For the woodworking professional, the 3-horsepower SawStop Professional Cabinet Saw PCS31230-TGP236 is the top pick. Its superior safety features include an excellent riving knife and blade guard system and a unique flesh-sensing blade brake to prevent cuts. Reviewers also praise its performance, exceptional dust control, and overall ease of use. Less expensive versions with 1.75-hp motors are also available (Est. $2,300 and up). The warranty is two years for the saw and five for the motor.
Which leads to a problem. A standard blade should not have that kind of space around it. Fortunately, Bosch sell very inexpensive throat plate blanks that can become zero clearance inserts. I have one for each of my three main blades and a fourth unused one that I put aside just in case. While I can make my own, it just isn’t worth the hassle as these are pretty affordable.
The saw’s table measures 29 x 21.5 inches which makes this unit suitable for the fabrication of large sheets of material and large wood stock. The table is made out of aluminum and is really smooth which means you will be able to slide even the largest pieces in with very little effort. Still, for extra safety, I would recommend the optional extensions when ripping longer workpieces.
For carpentry projects or as a starter saw, the DeWalt DW745 receives solid reviews. Though it doesn't have the capacity of the Bosch, owners say it's well made and easy to adjust. The rack-and-pinion fence earns kudos for accuracy. The saw weighs just 45 pounds and can even be hung on a workshop wall for storage; an optional is also available. The three-year warranty is another plus.

The JET ProShop Table Saw offers features you The JET ProShop Table Saw offers features you expect from a high-end cabinet saw in the compact design of a contactor-style machine. The transparent blade guard has independent leaves and the quick release riving knife reduces chance of kickback. A low profile riving knife is included for non-through cuts.  More + Product Details Close
One of the first things many Pros do is permanently (and intentionally) lose the blade guard and anti-kickback pawls. While they are a pain to install and store onboard, their ability to reduce the risk of injury is significant. Table saws are responsible for thousands of injuries every year and there are plenty of guys running around with stories of how they got injured. So practice installing them until it feels natural and then actually use them onsite.
Measuring approximately 22” x 38”, the contractor table saw is then next size up from the bench style. It typically sits on an open attached stand or base which may or may not be on wheels. It weighs between 200-300 pounds and is still portable but requires more than one person to lift. This style of table saw is good for woodworking shops, hobbyists, small contractors and DIYers. The 1-2 hp motors have enough power and stability to handle more heavy duty job site work and workshop demands. One of the benefits to these saws is that they still run on standard electrical circuits.

If you need to move your saw around, it comes with a table saw stand that you can put up and down with ease. Fashioned from aluminum pipes with wheels that can handle uneven terrain, move around site without breaking your back. As well as its user-friendly nature, the stand can be stored away vertically so it’s a real space-saver whether at home or on the jobsite.


Now, don’t get me wrong, there are other portable table saws that are lighter than Bosch’s GTS1031 (who’s name sounds like a cross between a fast production car and a tax document). The key with the Bosch is that it’s jobsite tough. Give the other saws some wet lumber or run them all day long and you’ll smoke the motor, bog them down, or send them off a second story porch in frustration. Bosch seems to have designed the GTS1031 with two things in mind: portability and power. Portability, because all of the accessories store right on-board, and they do so securely, so they won’t fall out, even if the saw is bumped and tossed around – as jobsite saws tend to be.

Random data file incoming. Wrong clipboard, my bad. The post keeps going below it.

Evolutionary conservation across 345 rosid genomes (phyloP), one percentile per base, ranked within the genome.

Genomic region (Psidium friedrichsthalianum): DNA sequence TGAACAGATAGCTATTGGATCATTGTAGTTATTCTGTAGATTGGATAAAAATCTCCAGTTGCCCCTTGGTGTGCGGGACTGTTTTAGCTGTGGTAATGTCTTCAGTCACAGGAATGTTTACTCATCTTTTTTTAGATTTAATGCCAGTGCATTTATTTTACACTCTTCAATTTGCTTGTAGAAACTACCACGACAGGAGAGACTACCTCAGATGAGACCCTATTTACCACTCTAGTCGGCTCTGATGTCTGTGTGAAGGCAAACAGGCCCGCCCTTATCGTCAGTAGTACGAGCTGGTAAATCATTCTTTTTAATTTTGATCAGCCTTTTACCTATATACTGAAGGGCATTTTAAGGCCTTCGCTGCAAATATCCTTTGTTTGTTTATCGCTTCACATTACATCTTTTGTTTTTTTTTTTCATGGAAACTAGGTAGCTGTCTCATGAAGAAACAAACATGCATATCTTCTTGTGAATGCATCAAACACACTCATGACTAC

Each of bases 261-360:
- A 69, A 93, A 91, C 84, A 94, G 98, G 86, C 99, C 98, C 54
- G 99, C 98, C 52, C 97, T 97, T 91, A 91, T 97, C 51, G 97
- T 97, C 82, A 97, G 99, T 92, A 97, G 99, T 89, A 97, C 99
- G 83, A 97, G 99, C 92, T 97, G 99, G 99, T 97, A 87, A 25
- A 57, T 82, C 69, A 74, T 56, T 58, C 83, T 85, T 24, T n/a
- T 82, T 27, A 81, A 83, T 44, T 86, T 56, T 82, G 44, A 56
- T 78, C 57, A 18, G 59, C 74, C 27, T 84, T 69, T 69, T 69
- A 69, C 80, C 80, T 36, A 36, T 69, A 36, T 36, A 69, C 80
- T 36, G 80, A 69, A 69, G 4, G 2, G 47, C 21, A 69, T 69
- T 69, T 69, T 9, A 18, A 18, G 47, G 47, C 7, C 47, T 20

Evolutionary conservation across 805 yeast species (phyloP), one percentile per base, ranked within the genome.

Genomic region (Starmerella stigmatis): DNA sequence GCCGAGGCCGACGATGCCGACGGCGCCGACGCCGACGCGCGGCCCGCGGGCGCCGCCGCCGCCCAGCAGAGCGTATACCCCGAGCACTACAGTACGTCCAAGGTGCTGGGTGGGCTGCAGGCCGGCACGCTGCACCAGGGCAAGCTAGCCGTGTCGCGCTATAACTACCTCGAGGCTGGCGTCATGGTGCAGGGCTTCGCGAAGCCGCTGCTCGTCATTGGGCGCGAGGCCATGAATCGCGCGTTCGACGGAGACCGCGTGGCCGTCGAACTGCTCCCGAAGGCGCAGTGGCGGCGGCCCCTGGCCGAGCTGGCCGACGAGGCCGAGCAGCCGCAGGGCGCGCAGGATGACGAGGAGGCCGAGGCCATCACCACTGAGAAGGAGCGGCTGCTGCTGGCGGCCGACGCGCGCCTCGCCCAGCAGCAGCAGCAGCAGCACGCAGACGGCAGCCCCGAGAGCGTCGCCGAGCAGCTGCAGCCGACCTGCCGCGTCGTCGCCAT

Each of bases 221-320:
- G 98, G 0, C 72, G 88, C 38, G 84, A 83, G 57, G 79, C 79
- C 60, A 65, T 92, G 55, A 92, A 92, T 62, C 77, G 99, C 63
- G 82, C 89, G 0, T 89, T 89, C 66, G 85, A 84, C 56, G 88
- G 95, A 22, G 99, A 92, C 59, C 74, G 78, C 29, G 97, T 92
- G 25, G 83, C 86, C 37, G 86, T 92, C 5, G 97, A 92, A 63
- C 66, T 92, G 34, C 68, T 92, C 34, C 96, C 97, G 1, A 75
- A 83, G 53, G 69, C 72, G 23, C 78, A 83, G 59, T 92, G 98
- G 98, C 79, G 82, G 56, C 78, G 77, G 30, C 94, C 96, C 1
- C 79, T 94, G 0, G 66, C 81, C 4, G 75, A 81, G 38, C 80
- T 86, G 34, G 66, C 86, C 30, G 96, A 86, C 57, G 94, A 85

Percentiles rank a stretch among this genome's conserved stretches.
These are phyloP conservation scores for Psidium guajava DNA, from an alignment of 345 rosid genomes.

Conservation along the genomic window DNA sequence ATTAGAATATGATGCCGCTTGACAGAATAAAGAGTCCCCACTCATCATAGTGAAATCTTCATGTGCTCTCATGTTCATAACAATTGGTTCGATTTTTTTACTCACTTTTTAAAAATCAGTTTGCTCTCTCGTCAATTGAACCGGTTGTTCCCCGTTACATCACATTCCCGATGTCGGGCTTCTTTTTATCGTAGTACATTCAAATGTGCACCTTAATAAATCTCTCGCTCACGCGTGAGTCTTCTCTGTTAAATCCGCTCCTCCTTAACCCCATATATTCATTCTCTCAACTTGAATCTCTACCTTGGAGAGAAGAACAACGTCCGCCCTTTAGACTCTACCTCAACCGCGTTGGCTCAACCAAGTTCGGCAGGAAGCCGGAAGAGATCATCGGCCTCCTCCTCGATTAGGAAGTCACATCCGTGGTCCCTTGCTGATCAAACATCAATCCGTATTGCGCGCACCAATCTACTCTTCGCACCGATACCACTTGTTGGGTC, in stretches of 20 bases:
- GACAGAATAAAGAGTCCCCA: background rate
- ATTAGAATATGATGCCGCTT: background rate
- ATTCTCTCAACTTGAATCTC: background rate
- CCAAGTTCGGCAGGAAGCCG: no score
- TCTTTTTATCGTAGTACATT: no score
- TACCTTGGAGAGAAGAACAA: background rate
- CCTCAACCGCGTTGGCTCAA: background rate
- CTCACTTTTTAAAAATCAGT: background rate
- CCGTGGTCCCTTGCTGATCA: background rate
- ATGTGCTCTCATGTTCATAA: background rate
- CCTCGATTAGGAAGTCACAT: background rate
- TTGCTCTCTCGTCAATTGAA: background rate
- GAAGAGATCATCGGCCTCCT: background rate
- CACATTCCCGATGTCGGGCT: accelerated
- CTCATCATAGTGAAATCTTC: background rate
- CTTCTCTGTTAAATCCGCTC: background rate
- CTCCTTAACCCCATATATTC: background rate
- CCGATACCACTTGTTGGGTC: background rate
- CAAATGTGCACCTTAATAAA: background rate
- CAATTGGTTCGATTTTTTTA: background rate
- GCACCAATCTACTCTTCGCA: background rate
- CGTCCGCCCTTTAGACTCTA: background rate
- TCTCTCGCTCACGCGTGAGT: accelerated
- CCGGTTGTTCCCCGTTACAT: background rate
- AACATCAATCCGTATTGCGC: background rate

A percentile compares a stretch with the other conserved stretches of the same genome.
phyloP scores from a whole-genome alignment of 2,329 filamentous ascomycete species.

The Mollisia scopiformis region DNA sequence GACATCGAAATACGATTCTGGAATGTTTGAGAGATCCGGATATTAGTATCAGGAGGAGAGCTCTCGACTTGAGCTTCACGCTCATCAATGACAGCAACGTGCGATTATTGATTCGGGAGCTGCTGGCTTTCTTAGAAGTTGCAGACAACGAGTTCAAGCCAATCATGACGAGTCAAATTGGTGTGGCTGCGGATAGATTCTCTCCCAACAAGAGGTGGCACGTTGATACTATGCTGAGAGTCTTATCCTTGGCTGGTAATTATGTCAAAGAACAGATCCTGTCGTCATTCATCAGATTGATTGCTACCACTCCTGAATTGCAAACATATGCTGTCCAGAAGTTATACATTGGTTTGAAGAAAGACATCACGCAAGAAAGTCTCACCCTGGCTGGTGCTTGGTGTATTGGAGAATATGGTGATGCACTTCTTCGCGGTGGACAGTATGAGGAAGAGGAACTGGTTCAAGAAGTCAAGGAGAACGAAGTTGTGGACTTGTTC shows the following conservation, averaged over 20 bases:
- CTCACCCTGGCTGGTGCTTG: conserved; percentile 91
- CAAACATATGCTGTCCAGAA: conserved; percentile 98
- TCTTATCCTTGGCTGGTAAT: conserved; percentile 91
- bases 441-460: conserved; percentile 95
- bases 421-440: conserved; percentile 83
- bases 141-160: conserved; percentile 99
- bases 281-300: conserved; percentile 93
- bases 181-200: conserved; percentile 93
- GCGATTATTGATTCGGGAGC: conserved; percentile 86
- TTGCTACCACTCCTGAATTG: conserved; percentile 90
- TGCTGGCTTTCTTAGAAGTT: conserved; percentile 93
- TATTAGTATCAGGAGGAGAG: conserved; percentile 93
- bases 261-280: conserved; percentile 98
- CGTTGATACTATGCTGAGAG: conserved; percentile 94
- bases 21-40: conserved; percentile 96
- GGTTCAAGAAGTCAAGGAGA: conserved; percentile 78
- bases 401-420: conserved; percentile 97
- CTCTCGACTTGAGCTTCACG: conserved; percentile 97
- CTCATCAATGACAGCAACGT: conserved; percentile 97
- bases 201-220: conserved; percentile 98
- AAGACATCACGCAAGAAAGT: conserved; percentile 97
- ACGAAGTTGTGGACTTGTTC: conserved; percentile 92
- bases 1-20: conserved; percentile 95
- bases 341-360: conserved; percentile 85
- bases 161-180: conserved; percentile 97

After spending hours doing a lot of research and talking to professionals who use these tools on a regular basis we have put together a review for you that not only tells you three of the top table saws on the market today, but we tell you why they are popular and explain a bit about each so you have a good idea of what they are like. This table saw review will put much-needed information right at your fingertips so you can make a good decision on the right table saw for your needs.
In other words, a malfunction might mean an injury. This distinction could not be more pronounced in any other job site equipment than a table saw. I have personally witnessed devastating injuries on a number of occasions that could have easily been avoided by the use of safety equipment that comes standard on most brand name saws. Liability for a job site injury can be a serious setback for well established companies, but for small, independent contractors it could mean the difference between business and bankruptcy.
The Delta 10 in. Contractor Saw features an The Delta 10 in. Contractor Saw features an industry standard tool-free split guard design that allows a true rise-and fall riving knife by using a lever on the inside the throat plate. It has a tool-less assembly of the riving knife and anti-kickback pawls. There is a large easy to ...  More + Product Details Close

One important aspect to consider when buying a new table saw or looking for a new blade is axis adjustment. Being able to adjust the vertical height of the blade allows you to control the depth of the cut, it’s also useful when you don’t need to cut all the way through the wood, especially useful with thick pieces of wood. To help making bevel cuts and joints you can adjust the blade to certain angles that you require.
And finally, there are a couple of jobsite table saws running around with flesh detection to drop the blade out of the way if it detects a strike. There’s a significant premium in cost for these saws and there has also been plenty of litigation regarding whether it should be required on every table saw and whether more than one company has the right to manufacturer the mechanism. But they’ll save you a much worse injury in the event of an accident.
The DEWALT DW745 and the Bosch 4100 are pretty evenly matched in having plenty of power and not-so-hot dust collection. I you’re looking for a light weight saw, the DEWALT comes in ahead since it weighs almost half as much as the Bosch. It is also the less expensive choice by far. The large work table, expanded cutting capability, and its Gravity Rise feature (with solid rubber wheels that make it easy to be rolling across rugged terrain at a jobsite) make the Bosch a Cadillac among Pintos, but, of course, that luxury comes with a price tag.
×